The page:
My previous post – 3 Steps to Determine What Help You Need – will help you determine what help you need. This post will hopefully help you with your search and interview process. Depositphotos_13159435_m

The Search and Interview


Don’t overthink the job description. It can be as simple as the two sections below.

Tasks and Responsibilities:

  • Create Client Files
  • Organize Administrative Documents
  • Type Client List
  • Type Forms
  • Database Entry

Skills and Experience:

  • Typing (if paying by the hour, better than hunt and peck)
  • MS Word Suite Experience
  • Ability to follow instructions
  • Excellent Oral and Written Communication Skills
  • Professional Office Experience
  • High-School Diploma Required
  • College a plus


You can get examples of ads from on-line job boards. But all you need to do is write a brief paragraph about your practice and the type of person you are looking for and add your Job Description.

Local colleges are good places to post ads for part-time and junior positions. Most of them have free job boards and are happy to post local jobs.

Talk to people in your network and let them know you are hiring. Sometimes, people get resumes of good people but they aren’t in a position to hire right then.

Craig’s List seems to be a place that many candidates look and it is reasonably priced.

Once you have resumes, review them for the skills and experience you are looking for. I suggest collecting them all for a few days and looking over a group at a time. This will give you an overview of the candidates and you can compare them to each other.

Don’t be surprised if you reach out to candidates and they don’t call back or you schedule interviews and the candidate doesn’t show up. This is normal.

Recruiters can be great resources. Develop a relationship with one or two legal recruiters in your area. Have the recruiter come to your office. They should know about your practice and how you work. Be specific about your expectations.  If they send you someone who doesn’t meet your expectations, be sure to tell them what didn’t work.  This will help them send you the type of people you work best with.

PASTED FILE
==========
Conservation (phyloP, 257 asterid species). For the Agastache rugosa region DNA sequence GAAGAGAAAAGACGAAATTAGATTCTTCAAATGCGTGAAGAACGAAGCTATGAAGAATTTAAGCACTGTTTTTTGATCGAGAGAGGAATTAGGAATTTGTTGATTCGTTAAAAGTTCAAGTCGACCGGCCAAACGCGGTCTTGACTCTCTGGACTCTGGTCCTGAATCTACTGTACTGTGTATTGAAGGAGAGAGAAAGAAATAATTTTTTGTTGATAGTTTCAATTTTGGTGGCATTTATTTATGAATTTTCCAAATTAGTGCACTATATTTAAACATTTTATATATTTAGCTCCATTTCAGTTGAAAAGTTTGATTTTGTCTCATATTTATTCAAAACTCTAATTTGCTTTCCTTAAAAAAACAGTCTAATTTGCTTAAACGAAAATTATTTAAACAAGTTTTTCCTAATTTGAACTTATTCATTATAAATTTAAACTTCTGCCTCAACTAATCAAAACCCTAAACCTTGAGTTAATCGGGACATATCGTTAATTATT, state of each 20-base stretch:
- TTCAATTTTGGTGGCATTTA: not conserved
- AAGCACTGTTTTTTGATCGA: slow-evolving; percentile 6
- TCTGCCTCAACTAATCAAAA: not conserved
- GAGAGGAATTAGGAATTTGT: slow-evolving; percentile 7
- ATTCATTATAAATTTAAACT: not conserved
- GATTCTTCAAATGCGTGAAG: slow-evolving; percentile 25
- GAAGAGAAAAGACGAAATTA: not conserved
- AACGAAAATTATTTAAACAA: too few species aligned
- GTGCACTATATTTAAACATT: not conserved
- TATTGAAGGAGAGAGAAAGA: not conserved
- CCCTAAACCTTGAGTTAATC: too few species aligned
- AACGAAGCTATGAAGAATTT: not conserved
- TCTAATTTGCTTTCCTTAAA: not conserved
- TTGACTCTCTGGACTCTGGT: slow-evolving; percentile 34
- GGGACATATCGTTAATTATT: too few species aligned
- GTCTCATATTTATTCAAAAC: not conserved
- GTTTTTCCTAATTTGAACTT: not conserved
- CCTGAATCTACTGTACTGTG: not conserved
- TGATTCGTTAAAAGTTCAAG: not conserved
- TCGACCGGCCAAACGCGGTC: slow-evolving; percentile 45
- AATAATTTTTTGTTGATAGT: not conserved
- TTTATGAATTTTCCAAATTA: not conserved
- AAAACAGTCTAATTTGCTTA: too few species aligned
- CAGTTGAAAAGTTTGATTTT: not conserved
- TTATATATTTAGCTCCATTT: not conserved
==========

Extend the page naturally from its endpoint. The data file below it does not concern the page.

Help for one-time tasks can be found on different on-line sources such as Task Rabbit, UpWork and 99designs.


  1. Don’t ask anything that doesn’t directly relate to a job task or his/her work experience.
  2. Final candidates should be interviewed at least twice. One can be a phone screen and one a personal interview or two personal interviews.
  3. Have candidates fill out employment applications. You can get form applications at an office supply store or on-line. This helps you keep consistent information about each candidate and you can have appropriate language on the form for you state such as employment at will language. They usually have a section about salary history as well.
  4. Create a test or some sort of short assignment that will help you determine the candidate’s skills. Again, it should relate directly to the position. It can be something as simple as a spelling test or proofreading test or more complex like a short answer or research test. Be sure to give all candidates for one position the same test.
  5. Create a list of interview questions that you use for all candidates. This keeps you focused during the interview and allows you to prepare one time for all the interviews.
  6. When interviewing ask your questions and then talk about the firm and job. If you tell the candidate about the job and then ask questions, they can tailor their answers to what they think you want to hear.
  7. Open ended questions are best to draw out the candidate. Below are some sample questions.
    • Tell me about a time you worked on a successful team.   What made it successful?
    • You mention in your resume you have worked independently, tell me about that.
    • How do you stay organized?
    • Tell me what you liked about your previous position.
    • What types of projects have you managed?
    • Why are looking for a new job?

Take notes or create an evaluation form that you fill out for each candidate. This will help you remember the candidates since you may be interviewing over several weeks. Areas of evaluation can include things like:

  • Verbal Communication
  • Demeanor
  • Ability to Understand Questions
  • Attitude
  • Prep for interview [did they research you and your firm]

A simple 1 – 5 rating system with room for your comments is all you need.  If more than one person is interviewing, it helps everyone focus when you discuss the candidates.

Don’t settle. Take the time to find someone who will be a good fit. This is an important process and will make a huge difference in your business either for the good or bad.


For more information and an in-depth discussion on this process, check out the podcast on Law is Business – Episode 12 at Law Is!law-is-business-podcast/c1xux

Subscribe To Our Newsletter

Join our mailing list to receive the latest news and updates from our team. You will also get 2 free resources when you subscribe:

  • Law Firm Startup Checklist
  • Legal Management Software List

You have Successfully Subscribed!